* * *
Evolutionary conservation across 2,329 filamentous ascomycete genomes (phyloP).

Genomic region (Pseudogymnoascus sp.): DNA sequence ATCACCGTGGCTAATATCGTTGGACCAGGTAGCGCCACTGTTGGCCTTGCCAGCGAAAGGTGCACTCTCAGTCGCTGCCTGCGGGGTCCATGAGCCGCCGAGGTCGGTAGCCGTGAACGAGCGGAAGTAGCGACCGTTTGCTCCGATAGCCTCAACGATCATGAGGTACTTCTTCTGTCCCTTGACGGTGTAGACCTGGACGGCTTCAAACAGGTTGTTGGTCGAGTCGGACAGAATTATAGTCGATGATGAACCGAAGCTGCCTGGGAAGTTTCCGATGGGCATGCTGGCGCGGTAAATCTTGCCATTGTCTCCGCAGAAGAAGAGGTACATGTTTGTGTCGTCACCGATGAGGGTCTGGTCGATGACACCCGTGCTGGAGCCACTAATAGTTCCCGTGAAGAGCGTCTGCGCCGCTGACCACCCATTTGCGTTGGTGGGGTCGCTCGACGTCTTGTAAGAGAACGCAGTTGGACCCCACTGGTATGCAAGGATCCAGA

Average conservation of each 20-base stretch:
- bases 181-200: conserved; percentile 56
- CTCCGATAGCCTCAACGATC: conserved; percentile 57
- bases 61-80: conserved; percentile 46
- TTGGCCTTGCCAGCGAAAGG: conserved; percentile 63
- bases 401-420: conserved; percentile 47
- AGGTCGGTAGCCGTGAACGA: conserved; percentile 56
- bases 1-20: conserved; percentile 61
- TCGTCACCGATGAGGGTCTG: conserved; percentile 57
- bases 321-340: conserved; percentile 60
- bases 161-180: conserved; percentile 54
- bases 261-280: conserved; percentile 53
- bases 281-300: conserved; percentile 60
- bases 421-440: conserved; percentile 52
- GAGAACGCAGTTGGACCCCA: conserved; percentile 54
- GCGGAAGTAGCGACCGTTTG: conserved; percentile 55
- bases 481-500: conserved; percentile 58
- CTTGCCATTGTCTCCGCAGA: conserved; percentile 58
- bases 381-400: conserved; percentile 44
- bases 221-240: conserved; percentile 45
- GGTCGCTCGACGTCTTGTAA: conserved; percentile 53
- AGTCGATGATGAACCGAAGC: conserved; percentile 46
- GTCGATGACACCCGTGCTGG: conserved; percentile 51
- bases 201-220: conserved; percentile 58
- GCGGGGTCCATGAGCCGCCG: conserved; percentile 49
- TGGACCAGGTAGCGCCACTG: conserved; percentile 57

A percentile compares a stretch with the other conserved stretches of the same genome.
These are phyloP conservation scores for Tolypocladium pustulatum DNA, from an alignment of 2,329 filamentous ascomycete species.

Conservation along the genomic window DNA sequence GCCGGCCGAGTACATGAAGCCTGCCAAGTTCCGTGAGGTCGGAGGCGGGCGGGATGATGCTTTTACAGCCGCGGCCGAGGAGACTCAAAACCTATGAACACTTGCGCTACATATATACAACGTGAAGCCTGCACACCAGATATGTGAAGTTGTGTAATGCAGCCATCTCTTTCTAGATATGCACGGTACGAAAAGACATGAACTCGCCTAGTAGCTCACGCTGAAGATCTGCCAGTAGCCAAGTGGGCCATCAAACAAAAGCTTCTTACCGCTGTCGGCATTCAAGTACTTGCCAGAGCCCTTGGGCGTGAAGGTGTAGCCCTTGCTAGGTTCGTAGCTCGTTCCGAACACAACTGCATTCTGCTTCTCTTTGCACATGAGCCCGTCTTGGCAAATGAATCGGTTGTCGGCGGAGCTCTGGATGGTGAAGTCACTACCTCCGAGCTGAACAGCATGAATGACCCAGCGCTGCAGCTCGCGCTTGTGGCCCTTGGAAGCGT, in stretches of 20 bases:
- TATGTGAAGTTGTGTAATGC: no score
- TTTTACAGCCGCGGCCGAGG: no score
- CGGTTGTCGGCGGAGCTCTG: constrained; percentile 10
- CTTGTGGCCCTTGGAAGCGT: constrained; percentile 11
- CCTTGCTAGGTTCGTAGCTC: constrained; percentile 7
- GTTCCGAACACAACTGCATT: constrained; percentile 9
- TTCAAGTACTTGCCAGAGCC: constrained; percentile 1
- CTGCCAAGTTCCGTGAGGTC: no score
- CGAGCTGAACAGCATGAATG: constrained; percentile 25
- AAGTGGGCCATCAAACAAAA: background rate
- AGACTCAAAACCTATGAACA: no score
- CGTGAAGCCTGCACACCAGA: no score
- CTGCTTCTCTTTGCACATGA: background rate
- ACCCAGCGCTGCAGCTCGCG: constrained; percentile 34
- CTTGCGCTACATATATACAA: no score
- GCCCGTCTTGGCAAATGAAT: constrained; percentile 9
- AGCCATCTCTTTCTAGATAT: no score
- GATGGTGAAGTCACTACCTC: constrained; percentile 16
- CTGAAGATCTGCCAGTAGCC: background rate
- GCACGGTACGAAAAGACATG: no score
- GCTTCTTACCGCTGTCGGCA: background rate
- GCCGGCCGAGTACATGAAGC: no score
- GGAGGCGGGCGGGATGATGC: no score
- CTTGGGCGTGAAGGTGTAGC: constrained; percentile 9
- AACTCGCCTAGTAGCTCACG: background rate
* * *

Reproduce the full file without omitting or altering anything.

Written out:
Evolutionary conservation across 2,329 filamentous ascomycete genomes (phyloP).

Genomic region (Pseudogymnoascus sp.): DNA sequence ATCACCGTGGCTAATATCGTTGGACCAGGTAGCGCCACTGTTGGCCTTGCCAGCGAAAGGTGCACTCTCAGTCGCTGCCTGCGGGGTCCATGAGCCGCCGAGGTCGGTAGCCGTGAACGAGCGGAAGTAGCGACCGTTTGCTCCGATAGCCTCAACGATCATGAGGTACTTCTTCTGTCCCTTGACGGTGTAGACCTGGACGGCTTCAAACAGGTTGTTGGTCGAGTCGGACAGAATTATAGTCGATGATGAACCGAAGCTGCCTGGGAAGTTTCCGATGGGCATGCTGGCGCGGTAAATCTTGCCATTGTCTCCGCAGAAGAAGAGGTACATGTTTGTGTCGTCACCGATGAGGGTCTGGTCGATGACACCCGTGCTGGAGCCACTAATAGTTCCCGTGAAGAGCGTCTGCGCCGCTGACCACCCATTTGCGTTGGTGGGGTCGCTCGACGTCTTGTAAGAGAACGCAGTTGGACCCCACTGGTATGCAAGGATCCAGA

Average conservation of each 20-base stretch:
- bases 181-200: conserved; percentile 56
- CTCCGATAGCCTCAACGATC: conserved; percentile 57
- bases 61-80: conserved; percentile 46
- TTGGCCTTGCCAGCGAAAGG: conserved; percentile 63
- bases 401-420: conserved; percentile 47
- AGGTCGGTAGCCGTGAACGA: conserved; percentile 56
- bases 1-20: conserved; percentile 61
- TCGTCACCGATGAGGGTCTG: conserved; percentile 57
- bases 321-340: conserved; percentile 60
- bases 161-180: conserved; percentile 54
- bases 261-280: conserved; percentile 53
- bases 281-300: conserved; percentile 60
- bases 421-440: conserved; percentile 52
- GAGAACGCAGTTGGACCCCA: conserved; percentile 54
- GCGGAAGTAGCGACCGTTTG: conserved; percentile 55
- bases 481-500: conserved; percentile 58
- CTTGCCATTGTCTCCGCAGA: conserved; percentile 58
- bases 381-400: conserved; percentile 44
- bases 221-240: conserved; percentile 45
- GGTCGCTCGACGTCTTGTAA: conserved; percentile 53
- AGTCGATGATGAACCGAAGC: conserved; percentile 46
- GTCGATGACACCCGTGCTGG: conserved; percentile 51
- bases 201-220: conserved; percentile 58
- GCGGGGTCCATGAGCCGCCG: conserved; percentile 49
- TGGACCAGGTAGCGCCACTG: conserved; percentile 57

A percentile compares a stretch with the other conserved stretches of the same genome.
These are phyloP conservation scores for Tolypocladium pustulatum DNA, from an alignment of 2,329 filamentous ascomycete species.

Conservation along the genomic window DNA sequence GCCGGCCGAGTACATGAAGCCTGCCAAGTTCCGTGAGGTCGGAGGCGGGCGGGATGATGCTTTTACAGCCGCGGCCGAGGAGACTCAAAACCTATGAACACTTGCGCTACATATATACAACGTGAAGCCTGCACACCAGATATGTGAAGTTGTGTAATGCAGCCATCTCTTTCTAGATATGCACGGTACGAAAAGACATGAACTCGCCTAGTAGCTCACGCTGAAGATCTGCCAGTAGCCAAGTGGGCCATCAAACAAAAGCTTCTTACCGCTGTCGGCATTCAAGTACTTGCCAGAGCCCTTGGGCGTGAAGGTGTAGCCCTTGCTAGGTTCGTAGCTCGTTCCGAACACAACTGCATTCTGCTTCTCTTTGCACATGAGCCCGTCTTGGCAAATGAATCGGTTGTCGGCGGAGCTCTGGATGGTGAAGTCACTACCTCCGAGCTGAACAGCATGAATGACCCAGCGCTGCAGCTCGCGCTTGTGGCCCTTGGAAGCGT, in stretches of 20 bases:
- TATGTGAAGTTGTGTAATGC: no score
- TTTTACAGCCGCGGCCGAGG: no score
- CGGTTGTCGGCGGAGCTCTG: constrained; percentile 10
- CTTGTGGCCCTTGGAAGCGT: constrained; percentile 11
- CCTTGCTAGGTTCGTAGCTC: constrained; percentile 7
- GTTCCGAACACAACTGCATT: constrained; percentile 9
- TTCAAGTACTTGCCAGAGCC: constrained; percentile 1
- CTGCCAAGTTCCGTGAGGTC: no score
- CGAGCTGAACAGCATGAATG: constrained; percentile 25
- AAGTGGGCCATCAAACAAAA: background rate
- AGACTCAAAACCTATGAACA: no score
- CGTGAAGCCTGCACACCAGA: no score
- CTGCTTCTCTTTGCACATGA: background rate
- ACCCAGCGCTGCAGCTCGCG: constrained; percentile 34
- CTTGCGCTACATATATACAA: no score
- GCCCGTCTTGGCAAATGAAT: constrained; percentile 9
- AGCCATCTCTTTCTAGATAT: no score
- GATGGTGAAGTCACTACCTC: constrained; percentile 16
- CTGAAGATCTGCCAGTAGCC: background rate
- GCACGGTACGAAAAGACATG: no score
- GCTTCTTACCGCTGTCGGCA: background rate
- GCCGGCCGAGTACATGAAGC: no score
- GGAGGCGGGCGGGATGATGC: no score
- CTTGGGCGTGAAGGTGTAGC: constrained; percentile 9
- AACTCGCCTAGTAGCTCACG: background rate